Obviously, try not to think about your own possible future – as a sad old loner living in a run down flat on the westside of nowhere scaring local pigeons with your smelly, shambolic existence. If you do start thinking about the future, it’s essential you get to the bar ASAP and keep drinking until the feelings of sadness and dread go away.
Syd Barrett Syndrome
Once you get into the venue, it’s time to get serious. If you’ve timed it right, the support band will already be on stage. It’s important, nay vital, that you don’t go and watch them. Take a second out and look over the audience. The two attractive women dancing aren’t available. They’re only dancing and looking enthusiastic because it’s in the contract they signed when they started dating members of the band. The rest of the audience will be single blokes, standing a few yards apart with pints in hand, nodding their heads out of synch to the music while watching the bass player, who some will have decided they quite fancy on some level they’d rather not think about too much. Instead of watching the band, head to the bar and get another drink. This is all part of the process of killing time until the main act starts and, if you’re lucky, could kill a good ten minutes. The person behind the bar will pretend not to see you as they try to psyche you out. The only way around this is to wave a twenty quid note in the air, as though you’re going to buy a round of drinks for yourself and your (imaginary) friends. The twenty quid note often works but be careful you don’t get carried away and actually buy a round. This is not as unheard of as you may think. There have been cases of people buying a round of drinks and placing them on a table before starting to mumble to their imaginary friends. Scientists call this Syd Barrett Syndrome.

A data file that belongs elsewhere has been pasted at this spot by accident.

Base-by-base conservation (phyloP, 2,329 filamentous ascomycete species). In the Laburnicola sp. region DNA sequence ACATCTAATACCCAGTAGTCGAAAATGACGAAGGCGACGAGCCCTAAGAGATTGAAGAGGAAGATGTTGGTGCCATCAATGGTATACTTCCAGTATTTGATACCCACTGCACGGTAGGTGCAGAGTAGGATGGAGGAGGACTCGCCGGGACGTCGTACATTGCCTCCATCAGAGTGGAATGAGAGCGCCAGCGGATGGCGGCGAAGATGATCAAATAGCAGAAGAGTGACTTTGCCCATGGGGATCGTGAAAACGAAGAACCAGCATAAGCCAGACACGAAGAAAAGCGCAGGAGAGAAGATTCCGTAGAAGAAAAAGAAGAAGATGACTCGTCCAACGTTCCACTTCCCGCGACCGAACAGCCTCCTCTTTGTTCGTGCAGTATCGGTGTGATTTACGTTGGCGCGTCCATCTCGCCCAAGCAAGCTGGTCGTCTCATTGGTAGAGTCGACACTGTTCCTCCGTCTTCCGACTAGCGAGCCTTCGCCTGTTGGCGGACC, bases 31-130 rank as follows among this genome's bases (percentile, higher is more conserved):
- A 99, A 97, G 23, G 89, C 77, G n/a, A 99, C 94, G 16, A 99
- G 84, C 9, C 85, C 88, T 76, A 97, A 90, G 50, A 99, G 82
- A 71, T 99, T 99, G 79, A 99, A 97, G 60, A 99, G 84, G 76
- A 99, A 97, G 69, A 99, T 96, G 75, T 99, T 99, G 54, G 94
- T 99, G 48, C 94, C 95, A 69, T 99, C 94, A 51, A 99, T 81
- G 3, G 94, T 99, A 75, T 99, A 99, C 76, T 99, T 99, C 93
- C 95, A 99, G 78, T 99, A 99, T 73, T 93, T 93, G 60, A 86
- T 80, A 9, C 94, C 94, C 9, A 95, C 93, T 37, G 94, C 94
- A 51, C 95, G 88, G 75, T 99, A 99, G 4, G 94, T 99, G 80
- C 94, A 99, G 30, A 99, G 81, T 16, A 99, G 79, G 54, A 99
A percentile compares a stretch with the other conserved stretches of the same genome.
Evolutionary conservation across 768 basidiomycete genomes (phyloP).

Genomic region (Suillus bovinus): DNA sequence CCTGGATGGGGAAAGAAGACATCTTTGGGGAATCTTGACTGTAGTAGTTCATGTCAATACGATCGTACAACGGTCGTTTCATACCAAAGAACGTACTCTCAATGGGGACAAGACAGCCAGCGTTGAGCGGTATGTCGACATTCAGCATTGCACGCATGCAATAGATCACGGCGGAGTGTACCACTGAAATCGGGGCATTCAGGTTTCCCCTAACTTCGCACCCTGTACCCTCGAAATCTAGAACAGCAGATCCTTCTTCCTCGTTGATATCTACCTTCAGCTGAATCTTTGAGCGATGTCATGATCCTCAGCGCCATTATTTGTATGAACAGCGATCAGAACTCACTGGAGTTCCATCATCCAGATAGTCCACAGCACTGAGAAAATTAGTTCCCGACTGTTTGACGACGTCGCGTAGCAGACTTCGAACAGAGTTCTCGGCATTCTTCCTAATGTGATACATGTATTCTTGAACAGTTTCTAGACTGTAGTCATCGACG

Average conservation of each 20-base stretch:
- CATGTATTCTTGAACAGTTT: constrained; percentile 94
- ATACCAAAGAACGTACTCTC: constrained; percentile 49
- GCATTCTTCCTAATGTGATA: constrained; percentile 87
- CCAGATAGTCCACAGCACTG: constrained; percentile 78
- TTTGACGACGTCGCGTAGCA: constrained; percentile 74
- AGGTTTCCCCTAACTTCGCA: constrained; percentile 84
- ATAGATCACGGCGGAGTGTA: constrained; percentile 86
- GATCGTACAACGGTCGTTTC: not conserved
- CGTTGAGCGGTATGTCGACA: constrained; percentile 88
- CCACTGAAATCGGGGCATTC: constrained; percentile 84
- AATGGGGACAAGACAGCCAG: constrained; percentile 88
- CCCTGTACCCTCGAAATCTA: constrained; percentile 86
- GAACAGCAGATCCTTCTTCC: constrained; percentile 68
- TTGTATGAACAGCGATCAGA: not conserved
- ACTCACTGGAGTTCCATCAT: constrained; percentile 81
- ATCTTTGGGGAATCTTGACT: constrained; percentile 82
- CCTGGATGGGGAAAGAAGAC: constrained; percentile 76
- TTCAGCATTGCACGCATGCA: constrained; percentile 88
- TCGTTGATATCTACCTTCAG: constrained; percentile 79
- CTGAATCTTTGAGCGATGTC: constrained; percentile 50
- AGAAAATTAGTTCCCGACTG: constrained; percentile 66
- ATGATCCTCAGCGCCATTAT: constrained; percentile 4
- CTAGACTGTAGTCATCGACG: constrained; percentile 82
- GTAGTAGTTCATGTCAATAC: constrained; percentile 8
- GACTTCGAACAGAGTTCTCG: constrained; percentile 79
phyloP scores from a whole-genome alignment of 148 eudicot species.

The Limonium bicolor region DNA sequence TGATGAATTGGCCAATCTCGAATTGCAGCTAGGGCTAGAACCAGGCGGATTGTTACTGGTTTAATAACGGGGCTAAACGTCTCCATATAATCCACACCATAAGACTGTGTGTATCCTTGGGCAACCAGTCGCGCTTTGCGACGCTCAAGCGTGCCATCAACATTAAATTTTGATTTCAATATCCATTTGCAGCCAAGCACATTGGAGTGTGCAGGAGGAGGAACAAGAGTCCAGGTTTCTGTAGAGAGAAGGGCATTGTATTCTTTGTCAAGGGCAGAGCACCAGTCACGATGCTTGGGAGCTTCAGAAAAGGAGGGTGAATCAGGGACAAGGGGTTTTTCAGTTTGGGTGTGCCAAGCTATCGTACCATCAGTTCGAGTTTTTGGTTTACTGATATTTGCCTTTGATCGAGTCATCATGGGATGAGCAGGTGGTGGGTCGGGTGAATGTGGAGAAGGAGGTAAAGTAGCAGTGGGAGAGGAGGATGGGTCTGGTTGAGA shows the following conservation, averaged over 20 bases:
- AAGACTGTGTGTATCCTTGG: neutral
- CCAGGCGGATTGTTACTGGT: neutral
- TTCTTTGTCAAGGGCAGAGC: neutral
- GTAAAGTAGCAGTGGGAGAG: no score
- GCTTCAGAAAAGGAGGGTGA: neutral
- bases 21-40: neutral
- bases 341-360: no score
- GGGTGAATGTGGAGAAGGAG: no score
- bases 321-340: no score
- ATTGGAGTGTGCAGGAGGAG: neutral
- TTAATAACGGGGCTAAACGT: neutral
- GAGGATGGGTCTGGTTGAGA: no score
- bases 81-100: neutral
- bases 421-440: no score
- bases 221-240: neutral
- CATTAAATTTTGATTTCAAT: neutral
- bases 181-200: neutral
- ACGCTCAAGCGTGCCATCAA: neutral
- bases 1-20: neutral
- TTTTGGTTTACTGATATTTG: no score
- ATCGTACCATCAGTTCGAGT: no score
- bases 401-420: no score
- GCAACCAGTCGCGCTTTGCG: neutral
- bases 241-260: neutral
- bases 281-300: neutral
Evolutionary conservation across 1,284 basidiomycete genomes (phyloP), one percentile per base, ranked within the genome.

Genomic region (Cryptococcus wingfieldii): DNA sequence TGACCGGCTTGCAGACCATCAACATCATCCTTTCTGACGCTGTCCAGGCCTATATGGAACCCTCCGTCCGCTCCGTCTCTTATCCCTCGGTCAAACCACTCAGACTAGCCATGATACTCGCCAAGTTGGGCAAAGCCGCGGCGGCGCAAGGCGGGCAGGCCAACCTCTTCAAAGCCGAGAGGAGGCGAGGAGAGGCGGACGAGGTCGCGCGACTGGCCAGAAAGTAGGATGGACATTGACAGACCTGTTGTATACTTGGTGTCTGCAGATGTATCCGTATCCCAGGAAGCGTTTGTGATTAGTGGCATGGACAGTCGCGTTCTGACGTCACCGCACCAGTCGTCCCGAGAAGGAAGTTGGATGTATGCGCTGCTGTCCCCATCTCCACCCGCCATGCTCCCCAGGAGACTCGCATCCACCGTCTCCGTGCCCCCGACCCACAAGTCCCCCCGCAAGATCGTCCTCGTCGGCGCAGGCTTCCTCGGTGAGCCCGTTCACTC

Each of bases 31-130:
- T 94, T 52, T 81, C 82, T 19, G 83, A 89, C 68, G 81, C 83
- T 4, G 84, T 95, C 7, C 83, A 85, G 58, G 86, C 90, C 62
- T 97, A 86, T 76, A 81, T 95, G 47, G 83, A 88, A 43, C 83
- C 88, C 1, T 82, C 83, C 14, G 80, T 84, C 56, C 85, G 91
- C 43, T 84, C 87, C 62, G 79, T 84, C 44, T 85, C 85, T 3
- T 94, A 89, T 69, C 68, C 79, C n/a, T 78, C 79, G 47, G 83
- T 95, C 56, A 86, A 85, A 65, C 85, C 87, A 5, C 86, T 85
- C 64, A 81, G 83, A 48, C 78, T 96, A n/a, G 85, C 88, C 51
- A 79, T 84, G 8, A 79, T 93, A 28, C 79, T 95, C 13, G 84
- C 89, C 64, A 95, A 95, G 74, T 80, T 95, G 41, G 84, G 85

With your drink in hand it’s time to check out the turf. We’ve all seen the footage of a proud lion prowling across the desert, looking hard as nails. The truth is that lions aren’t that tough and only prowl because they’re on their own and hope no one’ll notice if they keep moving. This should be your plan. Start with three circuits of the venue. You’ll see lots of other single people hiding in the shadows, looking at the doors pretending to wait for someone (as if anyone’s fooled by that). This mini-trek serves a few purposes. Not only do you get to feel better by seeing all the people flying solo, you also get to suss out the best spots to stand. After a good prowl, you can nip to the toilet. The toilets are important. For an average gig you should allow yourself four toilet trips spread evenly over the night. Use these every time you feel people are starting to look out at you and giggle. While people won’t be laughing at you there will be points when you’re convinced they are and a quick toilet trip will help break the chain of thought. Be careful though as more than five visits count as cottaging.